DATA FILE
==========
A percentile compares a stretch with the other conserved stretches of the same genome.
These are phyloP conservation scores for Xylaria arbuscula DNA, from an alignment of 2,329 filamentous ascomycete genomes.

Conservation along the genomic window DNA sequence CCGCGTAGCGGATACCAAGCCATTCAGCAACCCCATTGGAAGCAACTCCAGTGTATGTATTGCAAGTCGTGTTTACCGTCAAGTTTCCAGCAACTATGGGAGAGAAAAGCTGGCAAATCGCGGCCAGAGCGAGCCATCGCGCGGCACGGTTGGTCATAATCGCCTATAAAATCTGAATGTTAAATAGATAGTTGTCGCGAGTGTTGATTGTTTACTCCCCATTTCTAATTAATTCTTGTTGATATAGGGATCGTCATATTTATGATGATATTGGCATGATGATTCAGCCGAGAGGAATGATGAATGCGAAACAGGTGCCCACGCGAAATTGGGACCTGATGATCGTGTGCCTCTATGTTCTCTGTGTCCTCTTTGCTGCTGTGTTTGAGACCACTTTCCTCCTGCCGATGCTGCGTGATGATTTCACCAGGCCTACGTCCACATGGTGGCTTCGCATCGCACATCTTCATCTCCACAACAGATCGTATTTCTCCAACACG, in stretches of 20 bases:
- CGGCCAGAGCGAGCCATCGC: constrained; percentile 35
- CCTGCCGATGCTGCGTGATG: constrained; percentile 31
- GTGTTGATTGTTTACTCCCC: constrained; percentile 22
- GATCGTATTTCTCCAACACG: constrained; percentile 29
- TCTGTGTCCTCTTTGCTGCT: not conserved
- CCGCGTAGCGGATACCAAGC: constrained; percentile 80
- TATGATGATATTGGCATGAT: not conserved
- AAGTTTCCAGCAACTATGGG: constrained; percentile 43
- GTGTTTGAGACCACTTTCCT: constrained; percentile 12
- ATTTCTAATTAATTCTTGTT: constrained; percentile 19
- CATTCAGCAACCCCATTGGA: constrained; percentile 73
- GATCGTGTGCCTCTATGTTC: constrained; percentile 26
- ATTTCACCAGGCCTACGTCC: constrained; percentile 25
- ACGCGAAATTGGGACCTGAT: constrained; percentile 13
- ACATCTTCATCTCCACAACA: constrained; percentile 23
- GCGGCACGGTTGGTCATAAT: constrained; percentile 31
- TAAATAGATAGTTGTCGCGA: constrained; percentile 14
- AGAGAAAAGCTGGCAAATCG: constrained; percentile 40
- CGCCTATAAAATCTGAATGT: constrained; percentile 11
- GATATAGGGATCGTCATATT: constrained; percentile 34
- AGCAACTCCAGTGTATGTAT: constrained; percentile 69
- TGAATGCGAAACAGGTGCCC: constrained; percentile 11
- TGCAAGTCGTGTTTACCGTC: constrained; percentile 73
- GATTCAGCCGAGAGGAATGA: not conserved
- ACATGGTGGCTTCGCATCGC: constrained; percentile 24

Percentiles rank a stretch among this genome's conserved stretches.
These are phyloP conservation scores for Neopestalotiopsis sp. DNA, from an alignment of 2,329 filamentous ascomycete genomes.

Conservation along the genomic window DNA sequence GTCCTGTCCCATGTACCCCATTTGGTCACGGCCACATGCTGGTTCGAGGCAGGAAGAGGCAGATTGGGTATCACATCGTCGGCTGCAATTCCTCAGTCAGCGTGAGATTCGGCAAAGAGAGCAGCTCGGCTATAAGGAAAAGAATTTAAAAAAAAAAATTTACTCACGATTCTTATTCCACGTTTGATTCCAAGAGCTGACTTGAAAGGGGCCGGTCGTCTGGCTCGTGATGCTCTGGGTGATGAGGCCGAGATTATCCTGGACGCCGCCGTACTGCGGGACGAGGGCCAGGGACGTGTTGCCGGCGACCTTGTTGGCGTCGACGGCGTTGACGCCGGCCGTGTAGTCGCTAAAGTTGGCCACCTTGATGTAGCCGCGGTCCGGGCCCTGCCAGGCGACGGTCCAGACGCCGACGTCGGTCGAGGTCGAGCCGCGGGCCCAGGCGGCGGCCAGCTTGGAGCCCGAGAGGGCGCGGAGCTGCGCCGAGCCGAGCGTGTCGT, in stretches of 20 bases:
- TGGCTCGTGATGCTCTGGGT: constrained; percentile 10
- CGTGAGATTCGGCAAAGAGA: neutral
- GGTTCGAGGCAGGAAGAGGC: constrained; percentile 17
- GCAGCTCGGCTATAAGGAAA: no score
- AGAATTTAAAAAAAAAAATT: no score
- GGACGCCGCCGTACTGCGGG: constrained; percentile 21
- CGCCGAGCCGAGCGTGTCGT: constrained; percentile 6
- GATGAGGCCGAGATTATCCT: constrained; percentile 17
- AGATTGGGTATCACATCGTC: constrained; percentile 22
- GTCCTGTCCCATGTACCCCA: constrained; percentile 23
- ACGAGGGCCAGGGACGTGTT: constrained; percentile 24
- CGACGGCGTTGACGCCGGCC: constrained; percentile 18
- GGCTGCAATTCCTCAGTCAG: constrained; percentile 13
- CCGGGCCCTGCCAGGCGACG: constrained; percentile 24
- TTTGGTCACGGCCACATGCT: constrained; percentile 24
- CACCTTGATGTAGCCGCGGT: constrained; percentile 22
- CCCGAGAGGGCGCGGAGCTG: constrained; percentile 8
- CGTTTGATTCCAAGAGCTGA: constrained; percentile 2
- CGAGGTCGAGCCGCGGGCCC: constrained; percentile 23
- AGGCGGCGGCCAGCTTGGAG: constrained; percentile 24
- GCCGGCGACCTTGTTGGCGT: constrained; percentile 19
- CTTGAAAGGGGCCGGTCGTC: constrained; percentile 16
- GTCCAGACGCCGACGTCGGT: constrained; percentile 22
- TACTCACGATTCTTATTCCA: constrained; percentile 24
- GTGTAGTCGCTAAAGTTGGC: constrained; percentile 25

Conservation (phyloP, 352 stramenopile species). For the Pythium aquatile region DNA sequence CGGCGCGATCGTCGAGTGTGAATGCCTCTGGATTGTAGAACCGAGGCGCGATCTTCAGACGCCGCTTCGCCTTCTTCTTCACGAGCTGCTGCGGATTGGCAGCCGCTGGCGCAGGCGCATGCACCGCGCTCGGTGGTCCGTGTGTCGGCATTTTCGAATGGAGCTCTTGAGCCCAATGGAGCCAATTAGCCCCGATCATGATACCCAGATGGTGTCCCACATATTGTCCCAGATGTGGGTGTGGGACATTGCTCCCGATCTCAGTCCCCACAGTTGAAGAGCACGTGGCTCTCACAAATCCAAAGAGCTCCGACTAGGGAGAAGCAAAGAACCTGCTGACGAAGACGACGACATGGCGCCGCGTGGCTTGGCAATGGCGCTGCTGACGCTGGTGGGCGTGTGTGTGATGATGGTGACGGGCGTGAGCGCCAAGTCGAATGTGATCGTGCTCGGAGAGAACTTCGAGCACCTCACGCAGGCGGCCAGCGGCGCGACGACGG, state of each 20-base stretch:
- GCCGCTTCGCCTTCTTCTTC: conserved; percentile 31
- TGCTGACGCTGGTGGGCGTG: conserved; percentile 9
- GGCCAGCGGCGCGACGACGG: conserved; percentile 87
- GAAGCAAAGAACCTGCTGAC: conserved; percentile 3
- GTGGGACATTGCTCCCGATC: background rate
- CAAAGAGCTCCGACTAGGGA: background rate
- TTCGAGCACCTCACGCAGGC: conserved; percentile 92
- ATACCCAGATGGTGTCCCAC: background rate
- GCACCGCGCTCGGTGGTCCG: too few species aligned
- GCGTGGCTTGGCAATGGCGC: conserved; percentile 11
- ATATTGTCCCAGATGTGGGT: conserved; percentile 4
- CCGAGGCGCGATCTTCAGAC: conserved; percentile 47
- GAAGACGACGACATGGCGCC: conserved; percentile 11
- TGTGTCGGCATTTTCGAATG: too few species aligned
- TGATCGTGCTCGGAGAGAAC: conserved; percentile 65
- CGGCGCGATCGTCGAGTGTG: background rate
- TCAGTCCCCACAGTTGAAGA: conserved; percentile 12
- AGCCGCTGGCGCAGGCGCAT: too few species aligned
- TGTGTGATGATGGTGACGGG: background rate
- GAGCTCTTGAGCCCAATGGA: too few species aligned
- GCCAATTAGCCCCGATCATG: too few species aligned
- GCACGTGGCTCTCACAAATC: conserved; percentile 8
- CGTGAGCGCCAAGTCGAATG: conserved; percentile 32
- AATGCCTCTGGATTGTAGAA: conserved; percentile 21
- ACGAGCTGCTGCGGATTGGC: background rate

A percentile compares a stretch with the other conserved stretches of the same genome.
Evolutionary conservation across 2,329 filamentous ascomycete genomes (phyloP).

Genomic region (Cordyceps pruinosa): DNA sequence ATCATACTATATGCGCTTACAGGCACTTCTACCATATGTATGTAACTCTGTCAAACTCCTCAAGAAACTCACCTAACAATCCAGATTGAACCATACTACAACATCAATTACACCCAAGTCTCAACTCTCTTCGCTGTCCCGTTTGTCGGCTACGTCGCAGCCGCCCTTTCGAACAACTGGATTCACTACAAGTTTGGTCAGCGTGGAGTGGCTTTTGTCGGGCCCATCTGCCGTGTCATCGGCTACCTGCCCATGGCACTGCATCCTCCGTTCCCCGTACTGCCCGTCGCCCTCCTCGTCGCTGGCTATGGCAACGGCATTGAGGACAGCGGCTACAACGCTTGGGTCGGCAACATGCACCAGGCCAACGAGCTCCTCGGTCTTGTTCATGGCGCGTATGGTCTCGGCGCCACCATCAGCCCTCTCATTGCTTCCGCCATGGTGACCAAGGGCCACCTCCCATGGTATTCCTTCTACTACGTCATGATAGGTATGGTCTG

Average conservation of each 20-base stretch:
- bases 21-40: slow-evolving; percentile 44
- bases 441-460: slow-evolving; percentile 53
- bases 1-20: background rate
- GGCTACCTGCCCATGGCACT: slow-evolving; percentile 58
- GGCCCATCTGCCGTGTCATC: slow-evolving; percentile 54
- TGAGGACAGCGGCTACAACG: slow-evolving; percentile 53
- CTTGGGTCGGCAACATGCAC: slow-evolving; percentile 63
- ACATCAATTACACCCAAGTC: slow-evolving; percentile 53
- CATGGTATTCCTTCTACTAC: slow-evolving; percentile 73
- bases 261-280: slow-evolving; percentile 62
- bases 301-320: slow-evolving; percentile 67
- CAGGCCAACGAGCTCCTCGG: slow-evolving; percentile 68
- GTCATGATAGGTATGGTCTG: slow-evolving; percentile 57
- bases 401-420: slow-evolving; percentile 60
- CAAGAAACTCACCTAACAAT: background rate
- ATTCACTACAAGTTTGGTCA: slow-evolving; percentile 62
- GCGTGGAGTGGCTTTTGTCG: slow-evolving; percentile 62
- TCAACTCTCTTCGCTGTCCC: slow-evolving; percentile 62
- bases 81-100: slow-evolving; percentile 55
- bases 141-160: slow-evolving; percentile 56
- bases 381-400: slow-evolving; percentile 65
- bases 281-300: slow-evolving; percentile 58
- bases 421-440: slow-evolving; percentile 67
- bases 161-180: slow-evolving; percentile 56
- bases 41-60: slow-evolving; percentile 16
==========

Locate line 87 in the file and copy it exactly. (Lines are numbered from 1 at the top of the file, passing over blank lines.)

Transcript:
- bases 21-40: slow-evolving; percentile 44